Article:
Northern Cross sues Yukon gov't for $2.2B over fracking moratorium

The company says the Yukon government rendered its 15 claims in Northern Yukon - with an estimated 8.6 billion barrels of oil, only accessible through hydraulic fracturing - essentially useless.

Company claims it should be compensated for 'de facto expropriation' of its oil and gas claims

A Northern Cross exploratory well in the Eagle Plains area of Yukon. The company says it has so far spent more than $100 million on its claims. (Northern Cross)

Northern Cross Limited has filed a lawsuit against the Yukon government, saying a moratorium on hydraulic fracturing (fracking) in the territory has made its claims in the Eagle Plains area essentially useless.

The suit, filed this week in Yukon Supreme Court, claims damages worth $395 million for money already spent on the company's claims.

It also claims damages "for loss of opportunity" worth $1.83 billion — "being the fair market value of the 8.6 billion barrels of unconventional resources proven to exist on the Subject Lands," according to the Statement of Claim.

The suit names the government, the department of energy, mines and resources, and the department's minister as defendants. 

According to Northern Cross, the territory's Oil and Gas Act allows the government to cancel a company's permits, but it must provide compensation. Northern Cross says the fracking moratorium amounts to a de facto cancellation, or "expropriation of Northern Cross' interests."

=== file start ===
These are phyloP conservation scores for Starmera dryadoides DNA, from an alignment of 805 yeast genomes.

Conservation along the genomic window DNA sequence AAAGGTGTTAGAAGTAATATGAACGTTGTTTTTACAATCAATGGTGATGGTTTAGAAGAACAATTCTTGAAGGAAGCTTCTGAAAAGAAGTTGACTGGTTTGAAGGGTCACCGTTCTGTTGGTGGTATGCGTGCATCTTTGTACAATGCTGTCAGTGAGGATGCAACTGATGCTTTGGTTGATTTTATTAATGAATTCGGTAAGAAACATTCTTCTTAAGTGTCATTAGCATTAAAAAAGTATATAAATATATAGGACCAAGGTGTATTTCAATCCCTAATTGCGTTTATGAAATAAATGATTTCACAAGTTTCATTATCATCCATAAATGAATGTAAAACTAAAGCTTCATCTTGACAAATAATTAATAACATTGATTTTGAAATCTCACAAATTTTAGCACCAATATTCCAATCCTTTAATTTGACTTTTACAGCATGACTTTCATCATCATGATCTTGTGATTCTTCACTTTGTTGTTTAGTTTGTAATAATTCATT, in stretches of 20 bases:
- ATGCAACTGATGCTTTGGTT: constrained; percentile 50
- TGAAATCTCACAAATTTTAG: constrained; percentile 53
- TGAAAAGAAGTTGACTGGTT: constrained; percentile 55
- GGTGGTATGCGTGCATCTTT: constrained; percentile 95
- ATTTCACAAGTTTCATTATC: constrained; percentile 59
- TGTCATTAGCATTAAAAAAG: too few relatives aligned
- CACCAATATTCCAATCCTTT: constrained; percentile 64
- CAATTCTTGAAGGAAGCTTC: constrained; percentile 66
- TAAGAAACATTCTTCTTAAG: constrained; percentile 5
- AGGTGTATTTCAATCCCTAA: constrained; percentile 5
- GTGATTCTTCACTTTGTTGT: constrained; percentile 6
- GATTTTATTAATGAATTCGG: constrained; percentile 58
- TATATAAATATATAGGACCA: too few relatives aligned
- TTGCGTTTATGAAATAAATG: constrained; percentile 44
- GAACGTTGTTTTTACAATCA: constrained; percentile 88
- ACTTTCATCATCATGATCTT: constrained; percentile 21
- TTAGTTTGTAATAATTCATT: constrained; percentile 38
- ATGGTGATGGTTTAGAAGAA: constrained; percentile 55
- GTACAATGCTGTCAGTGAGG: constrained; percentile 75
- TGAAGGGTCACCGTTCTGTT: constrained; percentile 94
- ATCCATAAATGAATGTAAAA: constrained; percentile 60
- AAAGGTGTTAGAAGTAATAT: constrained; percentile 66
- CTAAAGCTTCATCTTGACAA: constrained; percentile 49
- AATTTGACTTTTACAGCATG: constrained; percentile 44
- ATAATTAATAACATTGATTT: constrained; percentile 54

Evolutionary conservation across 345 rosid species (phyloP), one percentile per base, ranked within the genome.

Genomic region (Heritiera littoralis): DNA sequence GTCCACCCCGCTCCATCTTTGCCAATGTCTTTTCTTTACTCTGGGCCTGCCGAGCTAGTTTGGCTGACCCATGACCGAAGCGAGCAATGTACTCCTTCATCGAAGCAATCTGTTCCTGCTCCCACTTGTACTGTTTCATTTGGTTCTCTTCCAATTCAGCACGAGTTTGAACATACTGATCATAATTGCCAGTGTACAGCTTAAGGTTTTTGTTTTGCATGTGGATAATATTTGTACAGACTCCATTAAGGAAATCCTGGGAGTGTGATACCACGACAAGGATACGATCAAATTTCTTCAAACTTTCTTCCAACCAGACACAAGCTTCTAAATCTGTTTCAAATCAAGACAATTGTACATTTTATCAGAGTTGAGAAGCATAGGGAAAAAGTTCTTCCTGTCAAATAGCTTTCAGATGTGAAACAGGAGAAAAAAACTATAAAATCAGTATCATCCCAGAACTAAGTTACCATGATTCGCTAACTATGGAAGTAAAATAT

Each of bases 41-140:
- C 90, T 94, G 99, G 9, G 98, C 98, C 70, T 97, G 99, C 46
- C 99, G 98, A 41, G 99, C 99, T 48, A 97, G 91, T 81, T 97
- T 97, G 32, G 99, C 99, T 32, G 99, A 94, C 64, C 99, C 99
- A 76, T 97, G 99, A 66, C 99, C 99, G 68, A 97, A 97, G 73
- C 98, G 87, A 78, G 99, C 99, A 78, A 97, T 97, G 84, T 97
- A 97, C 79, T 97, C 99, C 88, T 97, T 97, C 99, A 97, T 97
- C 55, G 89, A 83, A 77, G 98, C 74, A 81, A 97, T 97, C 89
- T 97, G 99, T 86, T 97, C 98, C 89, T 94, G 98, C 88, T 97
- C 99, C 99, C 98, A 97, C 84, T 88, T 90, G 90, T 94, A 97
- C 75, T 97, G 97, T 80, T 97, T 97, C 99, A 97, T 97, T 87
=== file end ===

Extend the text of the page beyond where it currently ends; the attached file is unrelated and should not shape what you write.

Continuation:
The Yukon-registered company owns 15 exploration permits in the Eagle Plains area of northern Yukon, comprising more than half a million hectares of oil and gas mineral rights.

No warning of moratorium, company says

According to the Statement of Claim, the company spent millions on exploration work and permits and was given no prior indication that the government was planning to impose a moratorium on fracking.

"These Permits were obtained with the Defendants' full knowledge and understanding that Northern Cross expected the subject lands to contain unconventional resources, which would require hydraulic fracturing to extract," the claim reads.

It goes on to explain that the company secured $115 million in investment in 2011 and met with Yukon government officials to explain its plan.

"At no time during these discussions did the Defendants indicate that hydraulic fracturing might not be permitted," the claim says.

'The cost ... should be borne by the public'

The former Yukon Party government announced its policy on hydraulic fracturing, in 2015. It would only allow fracking in the southeast corner of the territory — far from Eagle Plains.

The Liberal government was elected a year later, on a promise to impose a territory-wide moratorium.

"The cost of the Moratorium should be borne by the public, rather than by Northern Cross, who has spent over $100,000,000.00 in capital expenditures in good faith to develop its oil and gas resources in the Yukon," the claim says.

None of the company's claims have been proven in court. The Yukon government has not yet filed a statement of defence.

Nobody from Northern Cross was available for comment.